As for driving, I don’t condone doing it on any substance; alcohol, prescription drugs; marijuana, or other illegal substances.

    • Hi. If you go to the header of this site, it will contain a variety of marijuana related.studies supporting our conclusions.
      Best, Adam.

  2. Myth: Marijuana Use is a Major Cause Of Highway Accidents. Like alcohol, marijuana impairs psychomotor function and decreases driving ability. If marijuana use increases, an increase in of traffic fatalities is inevitable.

    Fact: There is no compelling evidence that marijuana contributes substantially to traffic accidents and fatalities. At some doses, marijuana affects perception and psychomotor performances- changes which could impair driving ability. However, in driving studies, marijuana produces little or no car-handling impairment- consistently less than produced by low moderate doses of alcohol and many legal medications. In contrast to alcohol, which tends to increase risky driving practices, marijuana tends to make subjects more cautious. Surveys of fatally injured drivers show that when THC is detected in the blood, alcohol is almost always detected as well. For some individuals, marijuana may play a role in bad driving. The overall rate of highway accidents appears not to be significantly affected by marijuana’s widespread use in society.

    Center on Addiction and Substance Abuse. “Legalization: Panacea or Pandora’s Box”. New York. (1995):36.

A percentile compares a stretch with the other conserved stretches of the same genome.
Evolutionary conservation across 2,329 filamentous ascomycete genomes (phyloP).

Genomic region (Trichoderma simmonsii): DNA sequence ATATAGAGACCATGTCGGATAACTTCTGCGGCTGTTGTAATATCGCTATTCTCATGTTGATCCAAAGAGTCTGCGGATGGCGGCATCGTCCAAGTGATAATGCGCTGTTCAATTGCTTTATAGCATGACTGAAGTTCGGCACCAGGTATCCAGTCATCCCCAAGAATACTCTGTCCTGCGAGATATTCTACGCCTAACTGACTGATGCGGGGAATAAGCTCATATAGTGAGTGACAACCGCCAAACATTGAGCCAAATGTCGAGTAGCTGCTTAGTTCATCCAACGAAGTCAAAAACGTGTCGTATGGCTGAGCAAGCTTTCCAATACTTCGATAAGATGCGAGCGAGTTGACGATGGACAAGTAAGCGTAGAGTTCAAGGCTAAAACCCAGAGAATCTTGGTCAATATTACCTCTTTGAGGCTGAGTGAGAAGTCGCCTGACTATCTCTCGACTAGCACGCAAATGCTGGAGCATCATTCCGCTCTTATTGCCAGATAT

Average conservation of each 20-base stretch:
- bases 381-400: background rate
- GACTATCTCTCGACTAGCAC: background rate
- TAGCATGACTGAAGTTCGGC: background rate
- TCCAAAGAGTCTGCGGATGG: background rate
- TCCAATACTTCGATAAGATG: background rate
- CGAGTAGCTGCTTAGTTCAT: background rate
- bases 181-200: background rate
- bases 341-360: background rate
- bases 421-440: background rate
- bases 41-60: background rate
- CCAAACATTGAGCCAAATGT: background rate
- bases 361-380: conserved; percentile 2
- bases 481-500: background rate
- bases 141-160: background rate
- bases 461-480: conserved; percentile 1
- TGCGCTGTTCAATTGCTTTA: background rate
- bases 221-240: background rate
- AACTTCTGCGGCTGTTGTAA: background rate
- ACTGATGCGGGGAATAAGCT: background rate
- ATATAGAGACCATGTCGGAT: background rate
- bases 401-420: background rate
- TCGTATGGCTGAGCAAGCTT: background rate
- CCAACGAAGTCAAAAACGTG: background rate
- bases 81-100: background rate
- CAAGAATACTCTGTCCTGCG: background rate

Swan, Neil. “A Look at Marijuana’s Harmful Effects.” NIDA Notes. 9.2 (1994): 14.

    Moskowitz, Herbert and Robert Petersen. Marijuana and Driving: A Review. Rockville: American Council for Drug Education, 1982. 7.

    Mann, Peggy. Marijuana Alert. New York: McGraw-Hill, 1985. 265.

    • Hi: Thanks for writing.
      I have lots of friends from the 1960’s and 70’s who drove when stoned; they said that they are lucky to be alive and doubly lucky not to have killed someone.
      There is a ton of research stating that people are just as intoxicated stoned as drunk.
      Best, Adam

  3. Why do you say that Marijuana is dangerous? There is an abundance of evidence that Pot users cause very few problems and have little to no health consequences from even long term use. As I’m sure you are acutely aware, it does not cause the user to become violent or incoherent as Alcohol does. For that reason alone I think it should be available for adults to use as an alternative to Alcohol. It is available in drinks much like “a beer” and if Prop 19 passes, I really feel as though many people will switch. It’s far safer than alcohol, is not physically addictive (although it can be very habit forming, like surfing the Net) but it’s reportedly very easy to stop. It also does not lead to harder drugs. Prohibition leads children to harder drugs by forcing them to buy their recreational “Pot” from criminals who operate in the black market and who offer them harder drugs, once the kids find out we have all been lying to them about the “extreme dangers of Marihuana”.

    What is your opinion on LEAP? Those guys are all high level Law Enforcement and they all agree that Prohibition doesn’t work and they support Prop 19 as do many in Law Enforcement.

    As you say, making pot legal isn’t going to put the criminals out of business, but it will hurt them more than we’ve been able to do in all the years of the drug wars. You don’t see any Al Capone types selling Booze from backyard stills too often anymore do you?

    • Hi: Thanks for writing.
      If you read the posts on this blog you will see that marujuana is a major health and crime problem. We wish is wasn’t true, but it is.
      Best, Adam.